Lakeland Terrier Photo

Lakeland Terrier Dog Breed Info & Pictures

The Lakeland Terrier is a medium sized breed of square build. Its skull is flat and moderately broad, and its muzzle is strong and straight, making the head rectangular. The ears are small, folded triangles. It has relatively small, oval eyes ranging in color from dark hazel to a warm brown. Expressive, the breed may give an air of happiness and mischievousness or determination, and is usually alert. The dog has a long, strong and refined neck, arched slightly and widening smoothly into its angled shoulders. A short and level back supports the strong body, with a deep chest and well sprung ribs. The tail is usually docked and set high on the back, with a wide pelvic shelf behind. Straight when viewed from either the front or the side, the fore legs are strong with no bend at the pasterns. The hind legs are powerful and extend well behind the body. Double-coated, the Lakeland has a soft undercoat, wiry topcoat and a beard, in a wide variety of colors including black, blue, red, liver and wheaten.

Lakeland Terrier Fast Facts

Terrier
13 - 16 years
England
18th century
17 lb
17 lb
14.5"
13.5"
Lakelend Terier, Lake Land Terrier, or Lakland Tarrier.
None

Temperament

The Lakeland Terrier is confident, happy and friendly....

In many ways a typical terrier, it can be feisty, stubborn and impulsive. The Lakeland is not usually shy but can be unsure with strangers and aggressive toward other dogs; it enjoys the company of children. Still, children should be respectful of the Lakeland Terrier's space. The dog should be socialized while young, especially around cats and other small animals, as it will give chase. Because the Lakeland Terrier can be willful, training, especially housebreaking, can be difficult. This dog is intelligent and will learn quickly, but training should be firm and challenging. It may bark, and likes to dig.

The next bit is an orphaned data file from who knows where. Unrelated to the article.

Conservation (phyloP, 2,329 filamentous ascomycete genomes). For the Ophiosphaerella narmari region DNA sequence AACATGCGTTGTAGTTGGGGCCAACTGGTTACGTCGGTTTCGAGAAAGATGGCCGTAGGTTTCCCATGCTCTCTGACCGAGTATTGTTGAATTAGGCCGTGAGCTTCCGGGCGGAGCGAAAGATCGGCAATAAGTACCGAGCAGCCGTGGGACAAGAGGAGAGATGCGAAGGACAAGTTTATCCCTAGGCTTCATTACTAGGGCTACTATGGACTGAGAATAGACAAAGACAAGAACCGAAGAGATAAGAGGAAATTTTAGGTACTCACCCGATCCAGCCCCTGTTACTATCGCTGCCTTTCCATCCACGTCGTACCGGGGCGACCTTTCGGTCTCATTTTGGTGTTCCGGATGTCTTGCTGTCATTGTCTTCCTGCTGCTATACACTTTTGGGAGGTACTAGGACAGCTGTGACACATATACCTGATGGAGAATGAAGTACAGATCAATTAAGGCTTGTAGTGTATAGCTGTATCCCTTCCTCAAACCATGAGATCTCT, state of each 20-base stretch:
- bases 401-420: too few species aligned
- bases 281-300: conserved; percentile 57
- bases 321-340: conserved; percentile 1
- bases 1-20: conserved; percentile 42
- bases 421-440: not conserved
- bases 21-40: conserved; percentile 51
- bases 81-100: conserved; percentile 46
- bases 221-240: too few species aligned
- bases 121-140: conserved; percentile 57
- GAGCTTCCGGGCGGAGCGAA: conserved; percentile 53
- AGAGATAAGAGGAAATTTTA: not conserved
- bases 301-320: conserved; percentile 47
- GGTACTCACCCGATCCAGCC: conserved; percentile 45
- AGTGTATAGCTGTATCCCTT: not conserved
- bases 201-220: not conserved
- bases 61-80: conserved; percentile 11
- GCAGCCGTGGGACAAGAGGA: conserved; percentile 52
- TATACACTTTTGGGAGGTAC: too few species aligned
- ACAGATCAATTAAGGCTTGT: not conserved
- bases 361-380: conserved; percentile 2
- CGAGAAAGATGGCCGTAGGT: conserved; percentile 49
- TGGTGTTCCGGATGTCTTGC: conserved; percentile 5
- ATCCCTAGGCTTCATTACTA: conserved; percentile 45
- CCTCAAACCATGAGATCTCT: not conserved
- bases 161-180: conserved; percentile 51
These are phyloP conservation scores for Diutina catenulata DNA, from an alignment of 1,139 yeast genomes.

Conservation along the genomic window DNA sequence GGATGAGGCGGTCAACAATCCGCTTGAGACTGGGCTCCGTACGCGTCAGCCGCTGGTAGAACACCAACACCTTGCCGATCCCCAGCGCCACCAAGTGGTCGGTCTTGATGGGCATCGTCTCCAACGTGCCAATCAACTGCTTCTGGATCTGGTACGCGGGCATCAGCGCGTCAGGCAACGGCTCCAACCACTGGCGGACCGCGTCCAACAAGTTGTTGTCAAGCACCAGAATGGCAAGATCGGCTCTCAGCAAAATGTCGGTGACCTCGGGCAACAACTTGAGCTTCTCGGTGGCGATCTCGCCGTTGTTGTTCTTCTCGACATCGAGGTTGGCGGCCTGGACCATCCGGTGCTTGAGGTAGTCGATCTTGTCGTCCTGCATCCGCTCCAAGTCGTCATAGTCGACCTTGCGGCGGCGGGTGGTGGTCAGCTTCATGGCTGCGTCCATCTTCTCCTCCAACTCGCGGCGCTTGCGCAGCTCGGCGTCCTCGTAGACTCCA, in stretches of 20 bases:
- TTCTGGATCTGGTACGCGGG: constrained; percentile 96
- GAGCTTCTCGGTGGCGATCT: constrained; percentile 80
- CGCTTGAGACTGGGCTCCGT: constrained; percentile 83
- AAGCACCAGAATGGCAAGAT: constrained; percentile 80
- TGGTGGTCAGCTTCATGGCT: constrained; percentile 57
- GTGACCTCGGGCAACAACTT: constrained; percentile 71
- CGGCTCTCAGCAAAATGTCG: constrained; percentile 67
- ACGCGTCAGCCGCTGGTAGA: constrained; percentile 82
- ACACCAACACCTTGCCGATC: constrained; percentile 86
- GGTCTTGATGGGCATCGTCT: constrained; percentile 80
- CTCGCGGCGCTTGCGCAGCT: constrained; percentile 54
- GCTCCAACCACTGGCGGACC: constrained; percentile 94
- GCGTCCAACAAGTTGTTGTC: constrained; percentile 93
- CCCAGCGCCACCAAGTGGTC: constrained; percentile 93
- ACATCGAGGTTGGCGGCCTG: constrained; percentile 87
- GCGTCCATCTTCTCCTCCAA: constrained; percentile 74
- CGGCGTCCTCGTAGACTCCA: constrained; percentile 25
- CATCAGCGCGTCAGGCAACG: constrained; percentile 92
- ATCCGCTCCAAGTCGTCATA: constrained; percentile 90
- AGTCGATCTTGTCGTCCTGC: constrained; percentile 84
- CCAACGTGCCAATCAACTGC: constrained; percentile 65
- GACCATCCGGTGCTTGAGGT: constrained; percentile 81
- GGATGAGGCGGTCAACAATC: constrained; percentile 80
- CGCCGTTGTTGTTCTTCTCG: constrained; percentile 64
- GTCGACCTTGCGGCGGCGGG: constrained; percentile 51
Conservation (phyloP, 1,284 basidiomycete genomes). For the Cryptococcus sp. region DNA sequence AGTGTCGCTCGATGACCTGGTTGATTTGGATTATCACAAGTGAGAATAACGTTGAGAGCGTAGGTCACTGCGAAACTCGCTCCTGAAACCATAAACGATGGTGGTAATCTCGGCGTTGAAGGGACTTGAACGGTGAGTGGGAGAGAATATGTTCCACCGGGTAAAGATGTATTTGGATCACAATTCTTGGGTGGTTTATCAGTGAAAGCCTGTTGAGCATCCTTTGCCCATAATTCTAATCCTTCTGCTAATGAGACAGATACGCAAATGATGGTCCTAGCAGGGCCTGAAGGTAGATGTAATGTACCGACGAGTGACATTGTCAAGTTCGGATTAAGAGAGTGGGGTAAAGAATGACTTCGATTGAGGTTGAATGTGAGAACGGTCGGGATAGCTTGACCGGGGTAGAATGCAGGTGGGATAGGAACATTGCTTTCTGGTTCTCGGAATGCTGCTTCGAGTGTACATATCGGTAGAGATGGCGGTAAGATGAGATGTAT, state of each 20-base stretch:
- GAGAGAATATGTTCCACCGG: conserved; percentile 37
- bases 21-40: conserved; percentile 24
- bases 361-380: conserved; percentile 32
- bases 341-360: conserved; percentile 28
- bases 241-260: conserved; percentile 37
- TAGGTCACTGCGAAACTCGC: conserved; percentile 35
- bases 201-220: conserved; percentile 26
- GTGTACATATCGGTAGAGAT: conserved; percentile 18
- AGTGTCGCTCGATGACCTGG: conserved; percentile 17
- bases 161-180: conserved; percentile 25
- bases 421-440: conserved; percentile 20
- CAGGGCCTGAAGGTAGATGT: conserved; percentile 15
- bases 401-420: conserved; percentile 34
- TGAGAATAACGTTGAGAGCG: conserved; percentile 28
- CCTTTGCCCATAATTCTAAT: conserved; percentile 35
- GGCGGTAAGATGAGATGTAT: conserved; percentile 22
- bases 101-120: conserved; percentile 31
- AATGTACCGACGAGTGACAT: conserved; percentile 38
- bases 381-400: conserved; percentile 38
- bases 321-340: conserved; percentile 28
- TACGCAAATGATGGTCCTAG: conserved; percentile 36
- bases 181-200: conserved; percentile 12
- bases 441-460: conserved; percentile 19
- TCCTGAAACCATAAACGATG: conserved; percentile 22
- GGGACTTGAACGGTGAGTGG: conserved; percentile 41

Caring For a Lakeland Terrier

The Lakeland Terrier is a hardy breed....

Active indoors, this breed will adapt well to apartment life. It will need opportunities for lots of play, however, so involvement in sporting activities and trips to the park are highly recommended. Two or three times each year, loose hair should be removed by gently tugging on the coat, and hair in the ears between the pads of the feet should be trimmed. It may develop dry skin if kept indoors too much. Though it does not usually have hereditary problems, pay attention to its teeth and look out for ear mites. Lens luxation and distichiasis are occasionally seen in the Lakeland Terrier.

Lakeland Terrier History

Breed History

Once known as the Patterdale, Fell and Elterwater Terrier, the Lakeland Terrier originated in the Lake Region of northern England, and was originally bred to catch small vermin and control the fox population around farms....

It is one of the oldest surviving working terrier breeds. Known to pursue prey deep into tunnels, it is said that in 1821 Lord Lonsdales Lakeland Terrier followed an otter 23 feet under rock; extensive blasting was required to retrieve it. In 1912 the first club for the Patterdale Terrier was established in Cumberland County, England, though the outbreak of World War I prevented any further serious interest until 1921. It was then that the name Lakeland Terrier was chosen and the standard drawn up. American Kennel Club recognition came in 1934. Since then, the breed has had great success as a show dog and moderate success as a pet, and has appeared in print and on television as Nickelodeon Magazines Roving Reporter and Mascot.